Travess Speculating in Precious Computronium by Ivan Amato

Speculating in Precious Computronium
By Ivan Amato
August 1991

     IT TAKES AN OFFBEAT PERSPECTIVE TO THINK of the evanescent electronic fuss going on inside a computer as a sort of primordial stuff from which almost anything can take shape, from crystals to stars. But that's how physicists and computer builders Norman Margolus and Tommaso Toffoli of the Massachusetts Institute of Technology view their computer child, CAM-8 (for Cellular Automaton Machine 8), a prototype of which is due to get its first breaths of electronic life next month.

     Then again, CAM-8 is an offbeat computer. Its specialty will be running so-called cellular automata models-computer simulations that portray the world as consisting of lots of discrete, locally interacting pieces-molecules of air in a gaseous slam dance, grains in a windblown sand pile, or species of animals sharing an ecosystem. While simulation programs on conventional computers are generally based on equations or algorithms describing the collective behavior of those pieces, cellular automata focus on the pieces themselves and the simple rules by which they interact: how one air molecule or sand grain nudges the next, for example, or how individual predators and their prey play their game of cat and mouse. As the computer traces these local interactions over time, the collective behavior of the system emerges.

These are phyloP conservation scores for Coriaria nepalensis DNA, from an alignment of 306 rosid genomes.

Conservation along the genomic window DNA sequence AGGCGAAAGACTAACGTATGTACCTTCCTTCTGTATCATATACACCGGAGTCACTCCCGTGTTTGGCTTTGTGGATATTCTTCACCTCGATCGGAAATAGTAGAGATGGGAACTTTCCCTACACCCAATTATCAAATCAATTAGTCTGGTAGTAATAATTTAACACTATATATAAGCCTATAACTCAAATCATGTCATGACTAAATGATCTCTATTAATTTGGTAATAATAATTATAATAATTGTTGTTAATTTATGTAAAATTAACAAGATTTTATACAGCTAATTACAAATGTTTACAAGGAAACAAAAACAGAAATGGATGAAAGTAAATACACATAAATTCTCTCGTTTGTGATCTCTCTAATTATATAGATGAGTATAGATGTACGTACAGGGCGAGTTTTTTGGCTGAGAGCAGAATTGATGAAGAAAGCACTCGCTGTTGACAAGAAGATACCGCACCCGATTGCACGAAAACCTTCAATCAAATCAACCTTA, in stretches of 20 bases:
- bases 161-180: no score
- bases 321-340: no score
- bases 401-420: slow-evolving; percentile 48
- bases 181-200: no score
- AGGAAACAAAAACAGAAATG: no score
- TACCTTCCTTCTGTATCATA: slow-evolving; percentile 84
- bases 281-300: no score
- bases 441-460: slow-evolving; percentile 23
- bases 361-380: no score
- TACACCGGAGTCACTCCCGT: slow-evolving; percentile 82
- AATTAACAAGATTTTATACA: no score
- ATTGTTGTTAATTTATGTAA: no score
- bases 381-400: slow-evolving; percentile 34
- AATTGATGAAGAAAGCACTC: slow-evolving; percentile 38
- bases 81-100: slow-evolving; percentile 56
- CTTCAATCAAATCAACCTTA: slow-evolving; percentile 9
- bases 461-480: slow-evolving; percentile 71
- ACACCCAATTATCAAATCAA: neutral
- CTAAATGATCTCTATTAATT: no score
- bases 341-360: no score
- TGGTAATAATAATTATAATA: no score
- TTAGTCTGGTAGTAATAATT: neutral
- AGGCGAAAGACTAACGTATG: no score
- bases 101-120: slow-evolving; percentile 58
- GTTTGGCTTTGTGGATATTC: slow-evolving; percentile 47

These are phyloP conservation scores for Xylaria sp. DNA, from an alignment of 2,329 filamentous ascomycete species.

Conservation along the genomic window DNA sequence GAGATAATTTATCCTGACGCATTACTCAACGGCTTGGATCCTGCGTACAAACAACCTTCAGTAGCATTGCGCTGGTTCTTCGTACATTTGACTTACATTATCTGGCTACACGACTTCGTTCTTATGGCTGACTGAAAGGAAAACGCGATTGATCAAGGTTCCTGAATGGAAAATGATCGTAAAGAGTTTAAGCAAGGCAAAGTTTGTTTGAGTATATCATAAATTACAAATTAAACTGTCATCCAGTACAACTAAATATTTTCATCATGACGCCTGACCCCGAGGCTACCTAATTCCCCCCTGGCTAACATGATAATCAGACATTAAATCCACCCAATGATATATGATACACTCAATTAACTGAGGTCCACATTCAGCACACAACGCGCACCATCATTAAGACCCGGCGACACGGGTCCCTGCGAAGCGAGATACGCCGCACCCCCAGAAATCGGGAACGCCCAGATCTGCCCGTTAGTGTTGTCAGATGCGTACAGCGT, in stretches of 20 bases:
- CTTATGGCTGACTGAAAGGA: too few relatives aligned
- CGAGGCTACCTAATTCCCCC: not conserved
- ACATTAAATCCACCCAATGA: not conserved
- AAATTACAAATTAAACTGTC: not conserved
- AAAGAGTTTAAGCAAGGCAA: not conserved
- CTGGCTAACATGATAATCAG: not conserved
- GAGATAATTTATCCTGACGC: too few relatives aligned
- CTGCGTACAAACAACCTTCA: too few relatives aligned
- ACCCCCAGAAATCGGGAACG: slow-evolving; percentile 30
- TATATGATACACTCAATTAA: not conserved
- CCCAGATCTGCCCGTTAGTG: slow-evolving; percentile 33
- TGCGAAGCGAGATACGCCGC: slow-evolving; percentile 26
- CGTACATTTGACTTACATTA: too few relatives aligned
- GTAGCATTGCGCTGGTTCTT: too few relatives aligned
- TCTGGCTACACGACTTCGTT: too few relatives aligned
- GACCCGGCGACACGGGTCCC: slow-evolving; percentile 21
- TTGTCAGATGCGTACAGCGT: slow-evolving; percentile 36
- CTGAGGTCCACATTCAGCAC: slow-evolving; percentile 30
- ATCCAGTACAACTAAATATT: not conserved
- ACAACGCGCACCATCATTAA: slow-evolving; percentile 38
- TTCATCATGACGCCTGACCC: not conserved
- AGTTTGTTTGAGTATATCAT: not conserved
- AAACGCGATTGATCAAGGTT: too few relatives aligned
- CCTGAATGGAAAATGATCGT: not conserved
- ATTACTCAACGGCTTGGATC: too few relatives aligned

That's a more direct and potentially much more powerful way to simulate many physical systems, Margolus and Toffoli say. What's more, while general-purpose computing Schwarzeneggers such as the Cray XMP and the Connection Machine 2 can run cellular automata models, computers tailormade for them might be able to do so millions of times faster. CAM-8 is meant as a modest step toward that goal.

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